Future prosperity for the Tairawhiti/Gisborne District is likely but far from assured. The potential of this beautiful, fertile place with so many talented people is enormous, however there are many challenges to overcome. Some of them we erect ourselves.

One thing for certain is that a prosperous future will be a strong bicultural future; one where the cultural renaissance seen in recent decades continues and strengthens; one where tangata whenua of the Tairawhiti have overcome the deprivation and dependency that have flowed for so many from the devastating impacts of colonisation — where individuals and the state transpired to separate Maori from their land, livelihoods and culture.

The historical facts of this are indisputable, still raw, and they reverberate in the poverty, violence, addiction, crime and incarceration that afflict too many Maori. The harm caused by events and actions in this region that transgressed the Treaty of Waitangi was massive.

It seems in some conversations we have in our community that this is little understood.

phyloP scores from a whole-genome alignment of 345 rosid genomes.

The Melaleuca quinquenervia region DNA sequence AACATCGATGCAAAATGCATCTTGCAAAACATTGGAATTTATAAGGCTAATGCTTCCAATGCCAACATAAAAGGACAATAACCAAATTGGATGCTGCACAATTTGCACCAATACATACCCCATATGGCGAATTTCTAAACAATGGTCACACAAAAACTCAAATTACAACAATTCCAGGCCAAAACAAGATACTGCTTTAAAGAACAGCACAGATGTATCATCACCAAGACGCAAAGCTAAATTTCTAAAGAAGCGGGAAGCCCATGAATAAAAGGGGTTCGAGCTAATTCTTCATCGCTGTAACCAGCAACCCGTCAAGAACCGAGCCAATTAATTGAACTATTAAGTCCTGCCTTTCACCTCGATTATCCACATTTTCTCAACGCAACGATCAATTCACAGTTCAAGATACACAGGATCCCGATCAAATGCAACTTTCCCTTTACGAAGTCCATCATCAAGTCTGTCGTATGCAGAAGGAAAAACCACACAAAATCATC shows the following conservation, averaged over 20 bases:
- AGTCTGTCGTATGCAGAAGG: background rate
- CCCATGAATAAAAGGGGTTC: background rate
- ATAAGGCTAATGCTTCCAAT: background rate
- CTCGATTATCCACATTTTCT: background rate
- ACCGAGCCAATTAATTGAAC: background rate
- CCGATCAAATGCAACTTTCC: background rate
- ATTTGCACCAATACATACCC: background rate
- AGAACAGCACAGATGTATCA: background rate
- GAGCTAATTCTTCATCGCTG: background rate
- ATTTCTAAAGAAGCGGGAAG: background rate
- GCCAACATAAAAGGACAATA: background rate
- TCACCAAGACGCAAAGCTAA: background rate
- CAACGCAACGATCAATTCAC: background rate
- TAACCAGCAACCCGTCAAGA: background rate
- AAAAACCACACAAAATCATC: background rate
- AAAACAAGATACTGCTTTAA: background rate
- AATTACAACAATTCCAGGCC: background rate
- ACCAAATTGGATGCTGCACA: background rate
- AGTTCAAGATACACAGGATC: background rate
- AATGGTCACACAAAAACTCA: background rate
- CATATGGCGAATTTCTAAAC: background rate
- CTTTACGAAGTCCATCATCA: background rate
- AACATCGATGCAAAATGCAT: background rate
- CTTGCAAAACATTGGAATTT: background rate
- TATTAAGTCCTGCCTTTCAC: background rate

The historical facts are outlined in detail in the accounts that accompanied Treaty settlements and apologies from the Crown to local iwi over the past decade. These have been the first steps towards resolution. The next steps involve Maori having a greater say in decision-making that affects their people and the environment.

A shift in the balance of power is always difficult for members of the group that used to hold sway. Understanding why the shift needs to happen, and the benefits that will flow for all of us, could help.

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John Fricker - 9 months ago
History is a word that describes events of the past. Both Maori and English namings of this place happened in the past. They are both historical, one more recent than the other and better recorded though. The current inhabitants of this place have lived some of if not all of their lives in Gisborne, Poverty Bay, the world knows us as Gisborne, Poverty Bay, and until very recently we marketed ourselves as Gisborne, Poverty Bay.
Am I alone in thinking that it is suicidal to change the name and thus make our region invisible to the rest of the world?
At the end of the day, as Mr Kennedy writes, we will still refer to ourselves as Gisborne, Poverty Bay whatever our so-called representatives do.
Which brings me to another point. Councillors are elected to represent the people of this region, and whether you like it or not the majority of folk who responded to the consultation, 49.5% by your own figures, were opposed to a name change. A council vote of 13:1 indicates our representatives are interested only in representing themselves.